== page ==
Example: a lettuce plant doesn’t take up much space, nor do spring onions and garlic (see Tip 7, above). The latter may even deter pests (I expect I’ll get hate mail, but I have to say that I’m yet to be convinced that “companion planting” isn’t just a bix hoax…).

12. Grow things I just love to see in my garden.

Example: Cabbages. My grandfather was a great cabbage grower. I’m not, but I’ll keep trying…

Do you have any tips to share? Please let me know by leaving a comment so that we can all learn from your experience!

8 Comments Add yours

  1. tonytomeo says:

    Can and dehydrate the surplus! That way, you won’t feel so badly about wasting.
    24 ” of rain is about twice what I got in my former neighborhood, but I do not think of it as ‘relatively low’. We get at least three times that much here, which is only a few miles away, but on the other side of the mountains. I sort of expected that Mudgee would be drier than the Santa Clara Valley.

    1. My Dream Garden says:

      Hi Tony, dehydrating the surplus is a great idea. We’re being naturally dehydrated at the moment- a 1 in 100 year drought some are saying. Hoping for rain daily.

      1. tonytomeo says:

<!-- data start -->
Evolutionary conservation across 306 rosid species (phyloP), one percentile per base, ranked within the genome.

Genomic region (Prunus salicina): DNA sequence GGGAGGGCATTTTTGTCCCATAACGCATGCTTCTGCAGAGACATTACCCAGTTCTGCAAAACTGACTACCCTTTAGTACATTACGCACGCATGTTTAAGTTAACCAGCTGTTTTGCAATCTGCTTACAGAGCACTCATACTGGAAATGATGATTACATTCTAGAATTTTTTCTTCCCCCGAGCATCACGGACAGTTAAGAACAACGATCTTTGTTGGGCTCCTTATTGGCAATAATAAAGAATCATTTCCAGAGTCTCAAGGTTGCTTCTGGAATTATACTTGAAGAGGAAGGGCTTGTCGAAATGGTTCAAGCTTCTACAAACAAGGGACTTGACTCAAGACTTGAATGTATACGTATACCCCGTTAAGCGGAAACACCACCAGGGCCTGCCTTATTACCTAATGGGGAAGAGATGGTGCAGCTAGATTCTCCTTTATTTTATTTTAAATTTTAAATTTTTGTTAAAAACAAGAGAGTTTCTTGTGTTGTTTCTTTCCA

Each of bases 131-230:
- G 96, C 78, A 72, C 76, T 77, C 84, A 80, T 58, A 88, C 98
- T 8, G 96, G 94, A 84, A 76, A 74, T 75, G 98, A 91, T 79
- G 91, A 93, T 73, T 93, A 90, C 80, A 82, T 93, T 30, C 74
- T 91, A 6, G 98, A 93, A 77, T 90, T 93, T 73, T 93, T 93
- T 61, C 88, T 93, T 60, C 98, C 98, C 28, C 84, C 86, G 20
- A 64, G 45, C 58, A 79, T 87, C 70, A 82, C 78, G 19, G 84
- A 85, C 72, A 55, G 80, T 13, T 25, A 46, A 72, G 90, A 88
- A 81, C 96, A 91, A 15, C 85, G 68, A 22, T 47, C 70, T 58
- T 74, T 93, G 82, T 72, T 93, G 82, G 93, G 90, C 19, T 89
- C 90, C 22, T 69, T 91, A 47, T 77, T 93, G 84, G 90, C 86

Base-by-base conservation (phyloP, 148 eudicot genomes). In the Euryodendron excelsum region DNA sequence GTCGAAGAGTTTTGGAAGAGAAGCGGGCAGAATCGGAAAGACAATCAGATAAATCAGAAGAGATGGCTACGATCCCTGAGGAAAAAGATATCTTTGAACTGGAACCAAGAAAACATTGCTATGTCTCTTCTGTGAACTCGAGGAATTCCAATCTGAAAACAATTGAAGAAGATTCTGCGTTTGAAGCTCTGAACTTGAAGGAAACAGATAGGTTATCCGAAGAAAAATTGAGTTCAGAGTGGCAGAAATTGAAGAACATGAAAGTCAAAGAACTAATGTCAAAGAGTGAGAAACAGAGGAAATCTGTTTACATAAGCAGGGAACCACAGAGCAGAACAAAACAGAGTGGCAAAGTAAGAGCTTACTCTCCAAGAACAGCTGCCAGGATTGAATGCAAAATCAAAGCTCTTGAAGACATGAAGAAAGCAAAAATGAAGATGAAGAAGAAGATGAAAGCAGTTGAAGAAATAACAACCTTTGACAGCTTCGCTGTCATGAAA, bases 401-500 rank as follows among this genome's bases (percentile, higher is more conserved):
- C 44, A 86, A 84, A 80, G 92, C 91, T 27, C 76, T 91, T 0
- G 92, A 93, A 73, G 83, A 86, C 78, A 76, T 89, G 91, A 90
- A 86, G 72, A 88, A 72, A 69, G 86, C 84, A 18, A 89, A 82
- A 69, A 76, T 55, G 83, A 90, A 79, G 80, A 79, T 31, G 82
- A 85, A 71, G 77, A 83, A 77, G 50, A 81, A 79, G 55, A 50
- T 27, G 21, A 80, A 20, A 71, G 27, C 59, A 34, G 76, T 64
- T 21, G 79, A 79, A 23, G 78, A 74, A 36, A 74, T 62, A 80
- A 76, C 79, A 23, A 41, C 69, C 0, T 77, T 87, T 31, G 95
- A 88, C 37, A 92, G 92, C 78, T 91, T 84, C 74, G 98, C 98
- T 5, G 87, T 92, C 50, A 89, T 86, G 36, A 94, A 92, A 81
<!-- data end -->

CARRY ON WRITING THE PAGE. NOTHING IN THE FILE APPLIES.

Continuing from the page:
Is this the rainy season?

      2. My Dream Garden says:

        No, most of our rainfall is in spring & summer.

  2. You’ve inspired me to try some more food growing. And the celery surplus sounds delicious.

  3. CCBethune says:

    I think most of your tips hold true for a small veggie patch in the chilly old UK too. I’m very jealous of your chillies though – mine are never happy. But my Zucchini’s love it here (sorry!) and are a perfect example of a long cropping plant, worth the space it uses. But I have to say, your garden is beautiful and shows how an understanding of what works with your local climate is key. I’ve moved from one end of the UK to the other and am still finding what works, but a brief spell living in Perth, WA and I was totally lost as to what to grow! 😂

    1. My Dream Garden says:

      Oh no, I seem to be the only person on earth who can’t grow zucchinis! WA would have been interesting for you- I probably wouldn’t know what to grow there either. The wildflowers there are pretty good though!

      1. CCBethune says:

        Yes! Beautiful. Wish I had some tips for Zucchinis, but I think it’s just luck! 🤷‍♀️

Leave a Reply to leaftwigstone Cancel reply